Ricky Batten

The expat's guide to social security in Thailand

While Thailand is hardly characterized as a welfare state, it does have a decent social security system in place.

If you’re legally employed by a company based in the country, you’ll be automatically enrolled in the social security system. And yes, this also applies to expats and foreigners - though many are unaware of how the system works or how to make full use of it.

I don’t blame them one bit, as not being able to speak Thai can make navigating the system challenging to say the least. But having lived here for many years, I’ve come to wrap my heads around the system and will share my findings in today’s blog post.

Understanding the social security system in Thailand

Let’s start with the basics. 

You don’t need to do anything as your company will apply for social security on your behalf. Both you and your employer will then have to contribute a certain percentage of your income to the social security office in exchange for you to receive medical and employment benefits. 

You will be required to pay 5% of your income per month, capped at a maximum of THB ฿750, and this will be automatically deducted from your paycheck.

Note that some companies might check with you on your preferred choice of hospital, but it’s also possible that they might simply make the choice for you. If and when you do change your job, your previous and new employer will also handle your social security on your behalf. 

This is probably why most foreigners and expats working in Thailand don’t even realize that they’re enrolled in the social security system and are unfamiliar with the process and benefits.  

Benefits provided by the social security system

You get a number of medical and employment benefits, which you claim at your local social security office. Here’s a quick summary of some of the medical benefits to give you an idea, but please check with the social security office directly for more up-to-date information:

  • Health check-up: You’ll get one free health check-up each year, but it’s not a premium check-up. It’ll only include basic health tests such as cholesterol level, blood pressure, complete blood count (CBC), and blood sugar. 
  • Medical coverage: You’ll be able to get free treatment for anything that is deemed “medically necessary” by doctors, including those for pre-existing conditions. That being said, the system isn’t foolproof (more on this below).
  • Dental coverage: You’ll be able to claim THB ฿900 per year for common dental treatment such as cleaning, fillings, and tooth removal. If you partner with dental clinics partnered with the social security program, they can deduct this amount automatically.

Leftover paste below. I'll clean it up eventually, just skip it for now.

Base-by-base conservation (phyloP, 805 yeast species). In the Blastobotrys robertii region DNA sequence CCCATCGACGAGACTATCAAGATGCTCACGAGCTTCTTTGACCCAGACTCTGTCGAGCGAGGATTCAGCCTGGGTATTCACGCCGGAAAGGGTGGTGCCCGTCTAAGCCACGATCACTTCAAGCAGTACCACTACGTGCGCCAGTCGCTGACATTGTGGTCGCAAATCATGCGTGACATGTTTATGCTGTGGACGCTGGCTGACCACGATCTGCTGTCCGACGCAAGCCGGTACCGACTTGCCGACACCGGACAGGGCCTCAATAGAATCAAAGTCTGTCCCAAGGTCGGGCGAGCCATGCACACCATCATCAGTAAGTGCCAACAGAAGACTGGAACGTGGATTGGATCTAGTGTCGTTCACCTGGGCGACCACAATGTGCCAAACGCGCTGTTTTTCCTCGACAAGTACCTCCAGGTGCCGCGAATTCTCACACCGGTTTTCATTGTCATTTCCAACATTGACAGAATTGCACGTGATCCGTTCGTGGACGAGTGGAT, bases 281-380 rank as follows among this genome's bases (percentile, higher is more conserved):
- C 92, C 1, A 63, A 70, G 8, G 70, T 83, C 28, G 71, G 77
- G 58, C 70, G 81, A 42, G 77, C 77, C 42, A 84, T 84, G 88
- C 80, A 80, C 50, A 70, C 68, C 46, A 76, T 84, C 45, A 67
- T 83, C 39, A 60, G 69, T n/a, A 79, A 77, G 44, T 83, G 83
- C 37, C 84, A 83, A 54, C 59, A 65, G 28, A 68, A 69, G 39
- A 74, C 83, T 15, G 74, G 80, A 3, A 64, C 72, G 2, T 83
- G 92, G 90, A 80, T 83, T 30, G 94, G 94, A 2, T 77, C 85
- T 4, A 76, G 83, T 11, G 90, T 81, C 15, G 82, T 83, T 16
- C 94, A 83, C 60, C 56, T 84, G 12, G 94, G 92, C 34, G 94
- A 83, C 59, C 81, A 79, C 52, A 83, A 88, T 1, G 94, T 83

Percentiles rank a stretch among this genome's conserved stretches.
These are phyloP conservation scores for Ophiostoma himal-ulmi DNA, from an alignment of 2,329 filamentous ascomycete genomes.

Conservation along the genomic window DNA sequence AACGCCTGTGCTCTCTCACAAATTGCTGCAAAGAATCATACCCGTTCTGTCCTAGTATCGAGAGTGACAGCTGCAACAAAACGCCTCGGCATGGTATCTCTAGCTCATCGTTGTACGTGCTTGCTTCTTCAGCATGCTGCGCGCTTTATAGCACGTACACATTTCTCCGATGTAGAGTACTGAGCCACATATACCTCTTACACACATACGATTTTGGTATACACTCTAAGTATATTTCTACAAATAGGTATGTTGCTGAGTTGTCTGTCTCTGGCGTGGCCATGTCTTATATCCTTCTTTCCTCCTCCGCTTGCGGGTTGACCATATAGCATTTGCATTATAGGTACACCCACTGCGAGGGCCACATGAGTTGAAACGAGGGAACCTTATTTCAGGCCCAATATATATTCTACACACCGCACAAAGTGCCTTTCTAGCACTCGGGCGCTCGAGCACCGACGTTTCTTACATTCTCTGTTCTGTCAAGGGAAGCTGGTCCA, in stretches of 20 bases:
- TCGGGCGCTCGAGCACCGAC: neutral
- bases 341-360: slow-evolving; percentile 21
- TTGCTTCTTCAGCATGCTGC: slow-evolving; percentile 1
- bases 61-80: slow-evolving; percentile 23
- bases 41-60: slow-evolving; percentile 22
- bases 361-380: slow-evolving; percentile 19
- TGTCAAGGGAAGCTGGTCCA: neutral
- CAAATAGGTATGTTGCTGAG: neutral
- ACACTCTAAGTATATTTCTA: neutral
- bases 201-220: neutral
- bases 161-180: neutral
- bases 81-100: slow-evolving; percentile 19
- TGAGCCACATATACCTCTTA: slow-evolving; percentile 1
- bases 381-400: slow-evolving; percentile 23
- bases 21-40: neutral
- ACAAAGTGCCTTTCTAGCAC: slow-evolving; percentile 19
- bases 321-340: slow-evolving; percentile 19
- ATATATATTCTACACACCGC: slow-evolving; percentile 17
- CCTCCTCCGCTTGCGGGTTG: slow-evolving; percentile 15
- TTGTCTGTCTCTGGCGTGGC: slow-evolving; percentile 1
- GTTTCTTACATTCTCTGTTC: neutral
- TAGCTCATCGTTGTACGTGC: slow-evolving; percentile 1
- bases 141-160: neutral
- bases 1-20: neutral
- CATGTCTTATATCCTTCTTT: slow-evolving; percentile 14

• Maternity coverage: You’ll be able to claim THB ฿15,000 towards delivery costs, as well as THB ฿200 to 500 per prenatal visit up to a maximum of THB ฿1,500. You’ll also get THB ฿7,500 per month for 3 months and THB ฿800 per month until your child turns 6. 

Other benefits include disability benefits, unemployment benefits, pension payment, and death compensation. 

Enhancing your medical coverage in Thailand

While medical coverage provided by the social security system can be quite handy, it’s far from comprehensive coverage. There’s also two main problems with it - waiting times and treatment quality. 

Like most public healthcare systems, visiting hospitals associated with the social security program may mean queuing up for long periods of time just to see a doctor for a few minutes. There might also be limitations on choices of treatment and medications that are covered. 

As such, many expats and foreigners in the country prefer to secure additional private health insurance in order to visit private hospitals in Thailand. This way, they can use both the social security program and private hospitals depending on their needs. 

Visiting private hospitals means they can benefit from significantly shorter waiting times, experience more comfort and better amenities, as well as state-of-the-art medical equipment and top-notch specialists. The cherry on top is that non-Thai speakers will also be less likely to face a language barrier.

Would you like to learn more about private health insurance for expats in Thailand? You’re in luck as I work for Pacific Prime Thailand, a leading health insurance brokerage, and advise expats on a daily basis. You can reach out to me at ajarn@pacificprime.co.th or contact my team.


Does anyone know after how long you can benefit from medical treatment after starting to work in Thailand with a work permit. It's been two months since I started but my employer says that I need to wait three months... but i am sick ? Is this correct ?

By clem, Bangkok (30th November 2023)

If you worked in Thailand do you get a monthly check when you get in your sixties like in the us?

By Old fat ugly white men, Pattaya (22nd September 2022)

I worked in Thailand for over 20 years and do get a very small amount monthly in retirement if I am in country. But I would like to learn about getting an updated Thai SS card, learn about any other possible benefits as well as the health insurance you mentioned.

By Colby, Pattaya (20th June 2022)

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